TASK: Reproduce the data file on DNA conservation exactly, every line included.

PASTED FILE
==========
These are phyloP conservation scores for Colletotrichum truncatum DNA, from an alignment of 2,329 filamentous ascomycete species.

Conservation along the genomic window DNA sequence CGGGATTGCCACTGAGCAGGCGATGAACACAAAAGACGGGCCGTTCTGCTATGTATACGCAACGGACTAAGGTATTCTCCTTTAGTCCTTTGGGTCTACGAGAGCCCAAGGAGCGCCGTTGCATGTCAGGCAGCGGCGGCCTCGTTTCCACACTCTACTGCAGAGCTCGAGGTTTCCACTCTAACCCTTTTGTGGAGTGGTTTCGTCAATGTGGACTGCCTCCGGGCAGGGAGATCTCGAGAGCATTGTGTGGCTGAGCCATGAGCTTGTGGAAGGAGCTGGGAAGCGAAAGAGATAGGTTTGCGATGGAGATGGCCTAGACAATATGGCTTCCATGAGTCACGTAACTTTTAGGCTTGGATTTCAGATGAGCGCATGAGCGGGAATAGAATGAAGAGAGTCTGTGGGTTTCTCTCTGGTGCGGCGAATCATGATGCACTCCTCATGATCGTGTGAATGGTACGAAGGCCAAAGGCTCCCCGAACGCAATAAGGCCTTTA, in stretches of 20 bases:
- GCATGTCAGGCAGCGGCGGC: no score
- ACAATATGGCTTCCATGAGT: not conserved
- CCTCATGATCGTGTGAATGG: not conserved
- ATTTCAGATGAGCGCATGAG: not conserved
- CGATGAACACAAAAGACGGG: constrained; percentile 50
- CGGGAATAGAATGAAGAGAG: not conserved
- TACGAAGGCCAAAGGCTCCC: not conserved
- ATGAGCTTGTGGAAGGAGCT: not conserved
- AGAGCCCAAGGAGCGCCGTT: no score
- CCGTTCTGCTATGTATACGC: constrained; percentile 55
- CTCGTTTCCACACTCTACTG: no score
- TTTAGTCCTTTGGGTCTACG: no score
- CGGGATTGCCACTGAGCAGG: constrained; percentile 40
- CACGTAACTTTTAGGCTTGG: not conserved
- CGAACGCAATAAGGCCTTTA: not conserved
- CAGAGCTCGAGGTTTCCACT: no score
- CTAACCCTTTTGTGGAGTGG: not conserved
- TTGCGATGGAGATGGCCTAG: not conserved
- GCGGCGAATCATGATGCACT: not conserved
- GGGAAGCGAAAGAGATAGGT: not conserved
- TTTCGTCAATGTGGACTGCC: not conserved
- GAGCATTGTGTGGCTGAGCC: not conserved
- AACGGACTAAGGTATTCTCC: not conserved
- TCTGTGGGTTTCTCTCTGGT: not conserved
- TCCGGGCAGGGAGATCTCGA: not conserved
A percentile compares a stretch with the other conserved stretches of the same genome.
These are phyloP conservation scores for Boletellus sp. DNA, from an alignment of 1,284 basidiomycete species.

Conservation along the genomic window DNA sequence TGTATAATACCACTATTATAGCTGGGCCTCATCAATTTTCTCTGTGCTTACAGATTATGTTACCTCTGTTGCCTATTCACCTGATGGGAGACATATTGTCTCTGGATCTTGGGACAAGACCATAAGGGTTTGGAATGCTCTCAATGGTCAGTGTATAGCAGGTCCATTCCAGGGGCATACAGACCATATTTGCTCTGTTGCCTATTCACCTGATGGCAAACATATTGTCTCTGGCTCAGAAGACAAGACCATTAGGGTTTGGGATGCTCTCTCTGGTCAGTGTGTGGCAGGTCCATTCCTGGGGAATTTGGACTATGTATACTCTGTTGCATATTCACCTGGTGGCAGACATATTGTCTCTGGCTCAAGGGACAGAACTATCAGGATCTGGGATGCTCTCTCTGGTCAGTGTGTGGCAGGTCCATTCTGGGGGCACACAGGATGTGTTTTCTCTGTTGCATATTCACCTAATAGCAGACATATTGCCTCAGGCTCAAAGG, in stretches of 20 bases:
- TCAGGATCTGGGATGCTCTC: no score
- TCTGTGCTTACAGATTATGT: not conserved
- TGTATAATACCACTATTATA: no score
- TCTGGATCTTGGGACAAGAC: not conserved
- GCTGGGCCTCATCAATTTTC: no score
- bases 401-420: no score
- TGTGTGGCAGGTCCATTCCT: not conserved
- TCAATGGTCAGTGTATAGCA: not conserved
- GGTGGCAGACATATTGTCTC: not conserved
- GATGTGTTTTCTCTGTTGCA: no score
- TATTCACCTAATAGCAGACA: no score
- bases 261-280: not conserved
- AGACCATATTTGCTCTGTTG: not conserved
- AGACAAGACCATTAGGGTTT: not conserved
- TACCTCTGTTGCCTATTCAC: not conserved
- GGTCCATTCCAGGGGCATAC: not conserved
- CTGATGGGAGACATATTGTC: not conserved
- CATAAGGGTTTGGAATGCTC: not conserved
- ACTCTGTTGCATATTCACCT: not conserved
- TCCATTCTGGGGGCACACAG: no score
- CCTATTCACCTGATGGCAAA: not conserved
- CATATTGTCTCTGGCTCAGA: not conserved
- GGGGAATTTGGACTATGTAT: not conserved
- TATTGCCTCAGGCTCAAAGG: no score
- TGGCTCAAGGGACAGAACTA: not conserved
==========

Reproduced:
These are phyloP conservation scores for Colletotrichum truncatum DNA, from an alignment of 2,329 filamentous ascomycete species.

Conservation along the genomic window DNA sequence CGGGATTGCCACTGAGCAGGCGATGAACACAAAAGACGGGCCGTTCTGCTATGTATACGCAACGGACTAAGGTATTCTCCTTTAGTCCTTTGGGTCTACGAGAGCCCAAGGAGCGCCGTTGCATGTCAGGCAGCGGCGGCCTCGTTTCCACACTCTACTGCAGAGCTCGAGGTTTCCACTCTAACCCTTTTGTGGAGTGGTTTCGTCAATGTGGACTGCCTCCGGGCAGGGAGATCTCGAGAGCATTGTGTGGCTGAGCCATGAGCTTGTGGAAGGAGCTGGGAAGCGAAAGAGATAGGTTTGCGATGGAGATGGCCTAGACAATATGGCTTCCATGAGTCACGTAACTTTTAGGCTTGGATTTCAGATGAGCGCATGAGCGGGAATAGAATGAAGAGAGTCTGTGGGTTTCTCTCTGGTGCGGCGAATCATGATGCACTCCTCATGATCGTGTGAATGGTACGAAGGCCAAAGGCTCCCCGAACGCAATAAGGCCTTTA, in stretches of 20 bases:
- GCATGTCAGGCAGCGGCGGC: no score
- ACAATATGGCTTCCATGAGT: not conserved
- CCTCATGATCGTGTGAATGG: not conserved
- ATTTCAGATGAGCGCATGAG: not conserved
- CGATGAACACAAAAGACGGG: constrained; percentile 50
- CGGGAATAGAATGAAGAGAG: not conserved
- TACGAAGGCCAAAGGCTCCC: not conserved
- ATGAGCTTGTGGAAGGAGCT: not conserved
- AGAGCCCAAGGAGCGCCGTT: no score
- CCGTTCTGCTATGTATACGC: constrained; percentile 55
- CTCGTTTCCACACTCTACTG: no score
- TTTAGTCCTTTGGGTCTACG: no score
- CGGGATTGCCACTGAGCAGG: constrained; percentile 40
- CACGTAACTTTTAGGCTTGG: not conserved
- CGAACGCAATAAGGCCTTTA: not conserved
- CAGAGCTCGAGGTTTCCACT: no score
- CTAACCCTTTTGTGGAGTGG: not conserved
- TTGCGATGGAGATGGCCTAG: not conserved
- GCGGCGAATCATGATGCACT: not conserved
- GGGAAGCGAAAGAGATAGGT: not conserved
- TTTCGTCAATGTGGACTGCC: not conserved
- GAGCATTGTGTGGCTGAGCC: not conserved
- AACGGACTAAGGTATTCTCC: not conserved
- TCTGTGGGTTTCTCTCTGGT: not conserved
- TCCGGGCAGGGAGATCTCGA: not conserved
A percentile compares a stretch with the other conserved stretches of the same genome.
These are phyloP conservation scores for Boletellus sp. DNA, from an alignment of 1,284 basidiomycete species.

Conservation along the genomic window DNA sequence TGTATAATACCACTATTATAGCTGGGCCTCATCAATTTTCTCTGTGCTTACAGATTATGTTACCTCTGTTGCCTATTCACCTGATGGGAGACATATTGTCTCTGGATCTTGGGACAAGACCATAAGGGTTTGGAATGCTCTCAATGGTCAGTGTATAGCAGGTCCATTCCAGGGGCATACAGACCATATTTGCTCTGTTGCCTATTCACCTGATGGCAAACATATTGTCTCTGGCTCAGAAGACAAGACCATTAGGGTTTGGGATGCTCTCTCTGGTCAGTGTGTGGCAGGTCCATTCCTGGGGAATTTGGACTATGTATACTCTGTTGCATATTCACCTGGTGGCAGACATATTGTCTCTGGCTCAAGGGACAGAACTATCAGGATCTGGGATGCTCTCTCTGGTCAGTGTGTGGCAGGTCCATTCTGGGGGCACACAGGATGTGTTTTCTCTGTTGCATATTCACCTAATAGCAGACATATTGCCTCAGGCTCAAAGG, in stretches of 20 bases:
- TCAGGATCTGGGATGCTCTC: no score
- TCTGTGCTTACAGATTATGT: not conserved
- TGTATAATACCACTATTATA: no score
- TCTGGATCTTGGGACAAGAC: not conserved
- GCTGGGCCTCATCAATTTTC: no score
- bases 401-420: no score
- TGTGTGGCAGGTCCATTCCT: not conserved
- TCAATGGTCAGTGTATAGCA: not conserved
- GGTGGCAGACATATTGTCTC: not conserved
- GATGTGTTTTCTCTGTTGCA: no score
- TATTCACCTAATAGCAGACA: no score
- bases 261-280: not conserved
- AGACCATATTTGCTCTGTTG: not conserved
- AGACAAGACCATTAGGGTTT: not conserved
- TACCTCTGTTGCCTATTCAC: not conserved
- GGTCCATTCCAGGGGCATAC: not conserved
- CTGATGGGAGACATATTGTC: not conserved
- CATAAGGGTTTGGAATGCTC: not conserved
- ACTCTGTTGCATATTCACCT: not conserved
- TCCATTCTGGGGGCACACAG: no score
- CCTATTCACCTGATGGCAAA: not conserved
- CATATTGTCTCTGGCTCAGA: not conserved
- GGGGAATTTGGACTATGTAT: not conserved
- TATTGCCTCAGGCTCAAAGG: no score
- TGGCTCAAGGGACAGAACTA: not conserved